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Buccaneer Stadium trench collapse victim’s family files lawsuit; OSHA issues penalty

Jasson Villalobos trench collapse.png
Posted at 12:34 PM, Oct 18, 2021
and last updated 2021-10-18 23:26:13-04

The family of the man who died when a trench collapsed on him in April is suing the three companies involved in that project.

That news came as KRIS 6 News also learned of a penalty against one of those companies from the Occupational Safety and Health Administration (OSHA) for exposing workers to cave-in hazards at that worksite.

Jasson Josue Villalobos Zuniga was working on a project near Corpus Christi's Buccaneer Stadium the day he died. According to the lawsuit filed, he was "directed to enter the unstable and unsafe 10-foot trench" in order to measure and create room for a trench box, a protective system required by OSHA designed to keep people safe when working in trenches deeper than 5 feet.

The lawsuit alleges that the 21-year-old would have survived if he had been in a trench box.

Villalobos' fate is one the lawsuit said is enabled by the Honduran national's immigrant status.

"He was the kind of person who sometimes gets employed for these types of jobs because nobody else wants to do it," it states. "And they're not given a voice, because they fear that if they do complain about something they're going to get fired. So if they tell him to go near that hole, he goes near that hole."

The suit filed in August doesn’t seek a specific amount of damages, but one of the attorneys who filed it says they should at least cover the salary Villalobos would have earned over his lifetime had he not died in the April 5 collapse.

Simon Purnell, of the Corpus Christi law firm Griffin Purnell LLC, said Villalobos' family also deserves money for his suffering from the moment the walls of the trench caved-in on him until he died.

“If you look around the country, (juries) are coming back with multiple millions of dollars in damages based off of just how horrible it is to go through that experience,” Purnell said.

The lawsuit also seeks damages for the emotional suffering of Villalobos' mother — and his wife, who was pregnant when he died.

“His wife had the baby in August,” Purnell said. "That child is never going to meet Jasson. His mother is not going to be able to basically live into the later years of her life with her son around her.”

Purnell is also hopeful for punitive damages.

He believes financially punishing the three companies involved in the trench project will force those businesses to make safety improvements all while providing more compensation to Villalobos' family.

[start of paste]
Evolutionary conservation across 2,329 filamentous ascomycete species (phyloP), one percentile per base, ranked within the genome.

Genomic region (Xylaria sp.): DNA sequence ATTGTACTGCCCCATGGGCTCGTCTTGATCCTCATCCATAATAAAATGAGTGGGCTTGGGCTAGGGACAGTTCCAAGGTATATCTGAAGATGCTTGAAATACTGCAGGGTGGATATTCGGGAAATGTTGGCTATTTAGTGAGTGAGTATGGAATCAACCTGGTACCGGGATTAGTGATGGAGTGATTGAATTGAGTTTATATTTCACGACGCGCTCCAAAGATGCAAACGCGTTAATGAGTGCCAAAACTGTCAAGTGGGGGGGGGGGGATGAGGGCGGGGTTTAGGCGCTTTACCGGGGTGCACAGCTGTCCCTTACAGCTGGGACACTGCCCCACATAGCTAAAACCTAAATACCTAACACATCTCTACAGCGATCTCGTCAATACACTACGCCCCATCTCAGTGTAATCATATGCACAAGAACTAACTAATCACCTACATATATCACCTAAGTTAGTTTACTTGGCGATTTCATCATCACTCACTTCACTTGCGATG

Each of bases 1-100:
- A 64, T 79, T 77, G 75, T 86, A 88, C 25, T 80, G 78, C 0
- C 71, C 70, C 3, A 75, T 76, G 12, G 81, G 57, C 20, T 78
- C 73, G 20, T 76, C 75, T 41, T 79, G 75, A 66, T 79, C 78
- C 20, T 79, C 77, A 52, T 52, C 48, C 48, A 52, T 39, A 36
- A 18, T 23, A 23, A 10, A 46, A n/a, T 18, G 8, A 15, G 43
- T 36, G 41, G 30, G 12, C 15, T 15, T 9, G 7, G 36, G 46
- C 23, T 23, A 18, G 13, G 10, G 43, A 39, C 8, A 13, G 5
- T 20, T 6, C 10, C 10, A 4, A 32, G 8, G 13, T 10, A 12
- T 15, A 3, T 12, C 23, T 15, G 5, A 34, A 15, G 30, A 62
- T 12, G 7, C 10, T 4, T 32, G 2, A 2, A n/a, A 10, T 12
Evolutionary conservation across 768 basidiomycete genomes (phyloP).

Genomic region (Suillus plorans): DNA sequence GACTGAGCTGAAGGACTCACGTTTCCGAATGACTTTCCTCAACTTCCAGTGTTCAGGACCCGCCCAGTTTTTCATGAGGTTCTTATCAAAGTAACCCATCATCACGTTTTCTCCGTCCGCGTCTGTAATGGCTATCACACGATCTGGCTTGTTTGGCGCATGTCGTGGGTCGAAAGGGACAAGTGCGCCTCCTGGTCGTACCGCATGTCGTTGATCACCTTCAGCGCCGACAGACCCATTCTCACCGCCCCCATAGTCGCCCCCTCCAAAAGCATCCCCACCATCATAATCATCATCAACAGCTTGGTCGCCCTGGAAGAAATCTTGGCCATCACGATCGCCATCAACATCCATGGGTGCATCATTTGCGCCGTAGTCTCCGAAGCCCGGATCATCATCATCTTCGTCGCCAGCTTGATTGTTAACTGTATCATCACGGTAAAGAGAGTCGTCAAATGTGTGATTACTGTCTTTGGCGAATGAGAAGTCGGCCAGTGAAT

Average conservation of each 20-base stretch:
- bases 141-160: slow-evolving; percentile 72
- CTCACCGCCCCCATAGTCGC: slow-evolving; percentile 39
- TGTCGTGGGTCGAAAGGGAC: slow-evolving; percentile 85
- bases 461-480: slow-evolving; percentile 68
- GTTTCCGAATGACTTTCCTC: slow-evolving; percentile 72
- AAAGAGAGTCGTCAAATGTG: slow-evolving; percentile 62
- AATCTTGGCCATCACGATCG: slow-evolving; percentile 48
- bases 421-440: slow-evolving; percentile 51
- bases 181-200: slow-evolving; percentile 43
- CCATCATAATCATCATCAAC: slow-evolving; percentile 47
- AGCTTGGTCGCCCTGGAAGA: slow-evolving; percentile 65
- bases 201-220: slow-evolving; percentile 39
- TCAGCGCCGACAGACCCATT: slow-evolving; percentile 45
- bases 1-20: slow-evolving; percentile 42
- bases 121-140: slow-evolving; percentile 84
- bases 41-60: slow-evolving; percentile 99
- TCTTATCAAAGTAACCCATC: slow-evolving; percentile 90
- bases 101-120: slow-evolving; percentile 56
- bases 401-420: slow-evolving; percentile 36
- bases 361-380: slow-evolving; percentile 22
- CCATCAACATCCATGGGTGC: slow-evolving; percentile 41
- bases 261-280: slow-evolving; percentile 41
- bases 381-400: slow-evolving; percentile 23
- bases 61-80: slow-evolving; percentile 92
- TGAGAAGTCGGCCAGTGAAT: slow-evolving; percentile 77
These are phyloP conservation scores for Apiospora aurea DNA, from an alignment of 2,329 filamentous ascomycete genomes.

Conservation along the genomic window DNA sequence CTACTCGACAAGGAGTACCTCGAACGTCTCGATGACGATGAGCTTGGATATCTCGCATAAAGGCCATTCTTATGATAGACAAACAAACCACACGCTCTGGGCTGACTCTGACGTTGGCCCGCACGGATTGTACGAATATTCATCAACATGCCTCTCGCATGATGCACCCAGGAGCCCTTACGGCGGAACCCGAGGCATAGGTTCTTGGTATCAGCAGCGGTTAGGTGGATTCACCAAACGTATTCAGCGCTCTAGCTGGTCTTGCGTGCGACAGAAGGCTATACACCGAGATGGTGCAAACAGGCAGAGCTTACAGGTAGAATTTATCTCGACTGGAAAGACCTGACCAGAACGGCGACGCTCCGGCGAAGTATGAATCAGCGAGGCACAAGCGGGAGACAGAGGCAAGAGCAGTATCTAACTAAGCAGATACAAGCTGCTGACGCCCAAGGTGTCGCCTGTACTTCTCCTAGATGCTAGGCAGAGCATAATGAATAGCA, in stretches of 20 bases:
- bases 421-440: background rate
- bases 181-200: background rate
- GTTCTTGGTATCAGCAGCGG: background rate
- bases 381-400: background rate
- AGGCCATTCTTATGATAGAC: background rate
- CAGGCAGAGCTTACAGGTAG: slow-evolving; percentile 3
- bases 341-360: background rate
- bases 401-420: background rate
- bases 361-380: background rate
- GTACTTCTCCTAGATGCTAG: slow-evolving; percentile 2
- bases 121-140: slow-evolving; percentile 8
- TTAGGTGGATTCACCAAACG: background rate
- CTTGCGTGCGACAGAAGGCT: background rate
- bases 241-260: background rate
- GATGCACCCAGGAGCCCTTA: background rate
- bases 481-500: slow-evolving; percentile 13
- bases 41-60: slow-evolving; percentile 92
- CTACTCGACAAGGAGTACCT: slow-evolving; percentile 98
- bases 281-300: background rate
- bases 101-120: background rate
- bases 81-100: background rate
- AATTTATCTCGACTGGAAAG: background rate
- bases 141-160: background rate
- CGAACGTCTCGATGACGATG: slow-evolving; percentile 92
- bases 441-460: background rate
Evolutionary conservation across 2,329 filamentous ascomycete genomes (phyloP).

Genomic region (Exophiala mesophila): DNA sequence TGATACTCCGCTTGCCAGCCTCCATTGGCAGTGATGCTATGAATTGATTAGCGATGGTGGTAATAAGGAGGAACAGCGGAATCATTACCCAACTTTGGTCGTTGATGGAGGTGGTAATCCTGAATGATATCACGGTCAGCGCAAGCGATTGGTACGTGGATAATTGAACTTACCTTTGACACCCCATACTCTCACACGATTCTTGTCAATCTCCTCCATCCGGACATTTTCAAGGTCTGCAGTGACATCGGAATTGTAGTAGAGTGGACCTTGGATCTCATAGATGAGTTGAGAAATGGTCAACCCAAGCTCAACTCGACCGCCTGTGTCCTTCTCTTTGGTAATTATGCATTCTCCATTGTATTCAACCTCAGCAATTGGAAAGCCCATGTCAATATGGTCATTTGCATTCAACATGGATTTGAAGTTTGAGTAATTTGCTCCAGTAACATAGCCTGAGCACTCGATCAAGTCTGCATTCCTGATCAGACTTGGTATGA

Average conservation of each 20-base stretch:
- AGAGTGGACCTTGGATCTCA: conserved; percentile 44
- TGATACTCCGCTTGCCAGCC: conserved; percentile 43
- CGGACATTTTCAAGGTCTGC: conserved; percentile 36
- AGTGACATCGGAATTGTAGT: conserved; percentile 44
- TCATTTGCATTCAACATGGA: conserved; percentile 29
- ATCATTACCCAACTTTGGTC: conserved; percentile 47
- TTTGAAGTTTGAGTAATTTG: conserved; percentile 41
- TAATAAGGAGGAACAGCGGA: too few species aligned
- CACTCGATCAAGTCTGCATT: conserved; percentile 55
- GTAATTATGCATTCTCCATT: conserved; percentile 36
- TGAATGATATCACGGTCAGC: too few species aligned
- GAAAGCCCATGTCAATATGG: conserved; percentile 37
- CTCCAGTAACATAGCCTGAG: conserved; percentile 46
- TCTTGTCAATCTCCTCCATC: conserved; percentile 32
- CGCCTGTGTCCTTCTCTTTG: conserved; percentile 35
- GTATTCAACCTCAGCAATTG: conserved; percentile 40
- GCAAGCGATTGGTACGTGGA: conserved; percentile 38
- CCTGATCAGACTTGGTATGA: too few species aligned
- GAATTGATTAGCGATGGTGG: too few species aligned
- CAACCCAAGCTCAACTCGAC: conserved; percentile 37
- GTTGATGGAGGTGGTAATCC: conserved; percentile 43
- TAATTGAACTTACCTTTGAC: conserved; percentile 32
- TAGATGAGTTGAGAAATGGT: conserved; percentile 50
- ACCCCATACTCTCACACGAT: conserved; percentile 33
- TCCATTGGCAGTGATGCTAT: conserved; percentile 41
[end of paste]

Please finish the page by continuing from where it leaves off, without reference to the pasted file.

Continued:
“You’ve got the altruistic side which is hopefully correcting bad conduct,” Purnell said. "And then you’ve got simply trying to put the family back where they were, which in our world, the only thing we’ve got is money.”

Attorneys for the three companies are remaining quiet about the lawsuit.

AT&T paid for the trench work as part of a telecommunications project, but attorney Chad Gisler said that he doesn’t “comment on pending litigation.”

Attorney Joseph Heard for the project’s contractor, ADB Companies out of Missouri, said “no comment” when asked about the lawsuit.

Attorney Molly Pela for the project’s subcontractor, S.S. Construction and Drilling out of Houston, didn’t return a call nor an email seeking comment.

S.S. Construction was Villalobos' direct employer, and in July, OSHA assessed a $4,096 penalty against the company.

The document notifying the company about the fine states, “SS Construction employees were exposed to cave-in and engulfment hazards while working from the top edge of the trench.”

Purnell says you’ll find similar language in the lawsuit.

“That’s really at the end of the day our allegation,” he said "So it’s consistent with what we’ve been accusing them of all along.”

The Keeley Companies were named in an original filing of the lawsuit, but have since been removed.

There’s a trial date set for October 2022 for the lawsuit, but Purnell says he wouldn’t be surprised if the two sides settled before then.

Whether from a settlement or a jury’s verdict, he hopes the amount of damages secured for Villalobos' family can in some small way make up for the fate he suffered.

"You know, I have a 21-year-old son, and it would absolutely gut me if I'd known that he'd gone through that," Purnell said. "What’s the value of that? I don’t know."